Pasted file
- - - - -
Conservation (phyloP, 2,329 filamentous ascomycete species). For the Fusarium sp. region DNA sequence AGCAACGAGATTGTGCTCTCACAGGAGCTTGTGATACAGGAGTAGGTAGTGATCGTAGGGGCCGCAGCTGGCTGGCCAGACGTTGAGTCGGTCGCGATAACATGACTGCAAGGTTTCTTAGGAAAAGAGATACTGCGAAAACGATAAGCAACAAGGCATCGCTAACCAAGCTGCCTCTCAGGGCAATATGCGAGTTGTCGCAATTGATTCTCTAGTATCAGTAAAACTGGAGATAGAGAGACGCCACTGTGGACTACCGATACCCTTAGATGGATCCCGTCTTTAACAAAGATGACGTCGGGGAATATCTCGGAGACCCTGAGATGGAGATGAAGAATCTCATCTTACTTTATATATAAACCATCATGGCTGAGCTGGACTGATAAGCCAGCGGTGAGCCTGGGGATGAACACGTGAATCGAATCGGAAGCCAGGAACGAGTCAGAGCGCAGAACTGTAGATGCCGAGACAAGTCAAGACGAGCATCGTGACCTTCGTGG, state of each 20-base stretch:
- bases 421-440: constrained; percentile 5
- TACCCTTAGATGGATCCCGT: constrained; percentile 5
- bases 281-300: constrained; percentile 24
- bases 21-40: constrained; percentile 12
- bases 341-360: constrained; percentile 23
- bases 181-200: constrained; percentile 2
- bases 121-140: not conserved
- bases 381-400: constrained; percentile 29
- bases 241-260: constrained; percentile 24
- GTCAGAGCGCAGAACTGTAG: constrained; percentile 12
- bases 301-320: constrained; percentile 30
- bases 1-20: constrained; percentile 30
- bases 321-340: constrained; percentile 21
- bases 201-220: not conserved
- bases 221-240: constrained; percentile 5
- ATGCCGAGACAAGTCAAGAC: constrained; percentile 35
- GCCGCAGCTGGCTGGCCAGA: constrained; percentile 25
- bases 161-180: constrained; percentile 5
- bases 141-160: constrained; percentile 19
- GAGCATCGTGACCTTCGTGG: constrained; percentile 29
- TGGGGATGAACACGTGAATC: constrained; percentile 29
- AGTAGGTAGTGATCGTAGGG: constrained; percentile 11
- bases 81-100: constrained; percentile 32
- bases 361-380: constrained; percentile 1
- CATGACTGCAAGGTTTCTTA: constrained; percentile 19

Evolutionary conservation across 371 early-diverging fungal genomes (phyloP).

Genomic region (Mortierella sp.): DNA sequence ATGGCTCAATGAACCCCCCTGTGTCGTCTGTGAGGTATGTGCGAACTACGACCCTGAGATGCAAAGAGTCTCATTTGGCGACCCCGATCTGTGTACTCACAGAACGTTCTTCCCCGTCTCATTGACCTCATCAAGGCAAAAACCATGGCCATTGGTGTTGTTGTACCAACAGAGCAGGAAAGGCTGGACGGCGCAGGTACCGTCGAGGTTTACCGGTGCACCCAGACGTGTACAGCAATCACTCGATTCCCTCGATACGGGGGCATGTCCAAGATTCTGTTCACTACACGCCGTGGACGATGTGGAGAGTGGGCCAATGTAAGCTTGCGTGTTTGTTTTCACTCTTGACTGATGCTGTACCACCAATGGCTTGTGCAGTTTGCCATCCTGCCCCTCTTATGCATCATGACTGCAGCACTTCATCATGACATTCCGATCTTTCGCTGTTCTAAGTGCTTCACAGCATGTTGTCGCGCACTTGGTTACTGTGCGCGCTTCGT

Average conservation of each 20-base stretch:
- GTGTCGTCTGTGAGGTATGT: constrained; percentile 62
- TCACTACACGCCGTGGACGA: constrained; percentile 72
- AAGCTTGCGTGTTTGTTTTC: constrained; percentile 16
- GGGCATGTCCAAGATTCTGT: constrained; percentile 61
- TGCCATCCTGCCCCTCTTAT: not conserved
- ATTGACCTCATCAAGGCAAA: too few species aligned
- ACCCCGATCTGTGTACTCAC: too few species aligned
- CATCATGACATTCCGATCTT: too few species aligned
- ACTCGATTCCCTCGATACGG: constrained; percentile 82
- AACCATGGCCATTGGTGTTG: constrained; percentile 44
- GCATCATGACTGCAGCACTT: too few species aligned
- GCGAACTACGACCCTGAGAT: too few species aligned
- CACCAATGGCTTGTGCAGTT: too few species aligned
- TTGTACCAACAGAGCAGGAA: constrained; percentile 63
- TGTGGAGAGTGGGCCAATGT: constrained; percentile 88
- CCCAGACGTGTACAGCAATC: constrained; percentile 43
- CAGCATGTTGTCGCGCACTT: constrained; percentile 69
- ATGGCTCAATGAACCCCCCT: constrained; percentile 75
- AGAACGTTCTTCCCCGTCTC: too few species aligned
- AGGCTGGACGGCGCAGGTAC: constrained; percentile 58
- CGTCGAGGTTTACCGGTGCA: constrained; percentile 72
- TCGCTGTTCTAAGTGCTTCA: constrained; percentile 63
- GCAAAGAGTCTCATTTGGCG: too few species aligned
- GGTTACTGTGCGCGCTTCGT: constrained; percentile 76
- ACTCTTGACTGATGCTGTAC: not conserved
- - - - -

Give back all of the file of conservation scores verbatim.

Conservation (phyloP, 2,329 filamentous ascomycete species). For the Fusarium sp. region DNA sequence AGCAACGAGATTGTGCTCTCACAGGAGCTTGTGATACAGGAGTAGGTAGTGATCGTAGGGGCCGCAGCTGGCTGGCCAGACGTTGAGTCGGTCGCGATAACATGACTGCAAGGTTTCTTAGGAAAAGAGATACTGCGAAAACGATAAGCAACAAGGCATCGCTAACCAAGCTGCCTCTCAGGGCAATATGCGAGTTGTCGCAATTGATTCTCTAGTATCAGTAAAACTGGAGATAGAGAGACGCCACTGTGGACTACCGATACCCTTAGATGGATCCCGTCTTTAACAAAGATGACGTCGGGGAATATCTCGGAGACCCTGAGATGGAGATGAAGAATCTCATCTTACTTTATATATAAACCATCATGGCTGAGCTGGACTGATAAGCCAGCGGTGAGCCTGGGGATGAACACGTGAATCGAATCGGAAGCCAGGAACGAGTCAGAGCGCAGAACTGTAGATGCCGAGACAAGTCAAGACGAGCATCGTGACCTTCGTGG, state of each 20-base stretch:
- bases 421-440: constrained; percentile 5
- TACCCTTAGATGGATCCCGT: constrained; percentile 5
- bases 281-300: constrained; percentile 24
- bases 21-40: constrained; percentile 12
- bases 341-360: constrained; percentile 23
- bases 181-200: constrained; percentile 2
- bases 121-140: not conserved
- bases 381-400: constrained; percentile 29
- bases 241-260: constrained; percentile 24
- GTCAGAGCGCAGAACTGTAG: constrained; percentile 12
- bases 301-320: constrained; percentile 30
- bases 1-20: constrained; percentile 30
- bases 321-340: constrained; percentile 21
- bases 201-220: not conserved
- bases 221-240: constrained; percentile 5
- ATGCCGAGACAAGTCAAGAC: constrained; percentile 35
- GCCGCAGCTGGCTGGCCAGA: constrained; percentile 25
- bases 161-180: constrained; percentile 5
- bases 141-160: constrained; percentile 19
- GAGCATCGTGACCTTCGTGG: constrained; percentile 29
- TGGGGATGAACACGTGAATC: constrained; percentile 29
- AGTAGGTAGTGATCGTAGGG: constrained; percentile 11
- bases 81-100: constrained; percentile 32
- bases 361-380: constrained; percentile 1
- CATGACTGCAAGGTTTCTTA: constrained; percentile 19

Evolutionary conservation across 371 early-diverging fungal genomes (phyloP).

Genomic region (Mortierella sp.): DNA sequence ATGGCTCAATGAACCCCCCTGTGTCGTCTGTGAGGTATGTGCGAACTACGACCCTGAGATGCAAAGAGTCTCATTTGGCGACCCCGATCTGTGTACTCACAGAACGTTCTTCCCCGTCTCATTGACCTCATCAAGGCAAAAACCATGGCCATTGGTGTTGTTGTACCAACAGAGCAGGAAAGGCTGGACGGCGCAGGTACCGTCGAGGTTTACCGGTGCACCCAGACGTGTACAGCAATCACTCGATTCCCTCGATACGGGGGCATGTCCAAGATTCTGTTCACTACACGCCGTGGACGATGTGGAGAGTGGGCCAATGTAAGCTTGCGTGTTTGTTTTCACTCTTGACTGATGCTGTACCACCAATGGCTTGTGCAGTTTGCCATCCTGCCCCTCTTATGCATCATGACTGCAGCACTTCATCATGACATTCCGATCTTTCGCTGTTCTAAGTGCTTCACAGCATGTTGTCGCGCACTTGGTTACTGTGCGCGCTTCGT

Average conservation of each 20-base stretch:
- GTGTCGTCTGTGAGGTATGT: constrained; percentile 62
- TCACTACACGCCGTGGACGA: constrained; percentile 72
- AAGCTTGCGTGTTTGTTTTC: constrained; percentile 16
- GGGCATGTCCAAGATTCTGT: constrained; percentile 61
- TGCCATCCTGCCCCTCTTAT: not conserved
- ATTGACCTCATCAAGGCAAA: too few species aligned
- ACCCCGATCTGTGTACTCAC: too few species aligned
- CATCATGACATTCCGATCTT: too few species aligned
- ACTCGATTCCCTCGATACGG: constrained; percentile 82
- AACCATGGCCATTGGTGTTG: constrained; percentile 44
- GCATCATGACTGCAGCACTT: too few species aligned
- GCGAACTACGACCCTGAGAT: too few species aligned
- CACCAATGGCTTGTGCAGTT: too few species aligned
- TTGTACCAACAGAGCAGGAA: constrained; percentile 63
- TGTGGAGAGTGGGCCAATGT: constrained; percentile 88
- CCCAGACGTGTACAGCAATC: constrained; percentile 43
- CAGCATGTTGTCGCGCACTT: constrained; percentile 69
- ATGGCTCAATGAACCCCCCT: constrained; percentile 75
- AGAACGTTCTTCCCCGTCTC: too few species aligned
- AGGCTGGACGGCGCAGGTAC: constrained; percentile 58
- CGTCGAGGTTTACCGGTGCA: constrained; percentile 72
- TCGCTGTTCTAAGTGCTTCA: constrained; percentile 63
- GCAAAGAGTCTCATTTGGCG: too few species aligned
- GGTTACTGTGCGCGCTTCGT: constrained; percentile 76
- ACTCTTGACTGATGCTGTAC: not conserved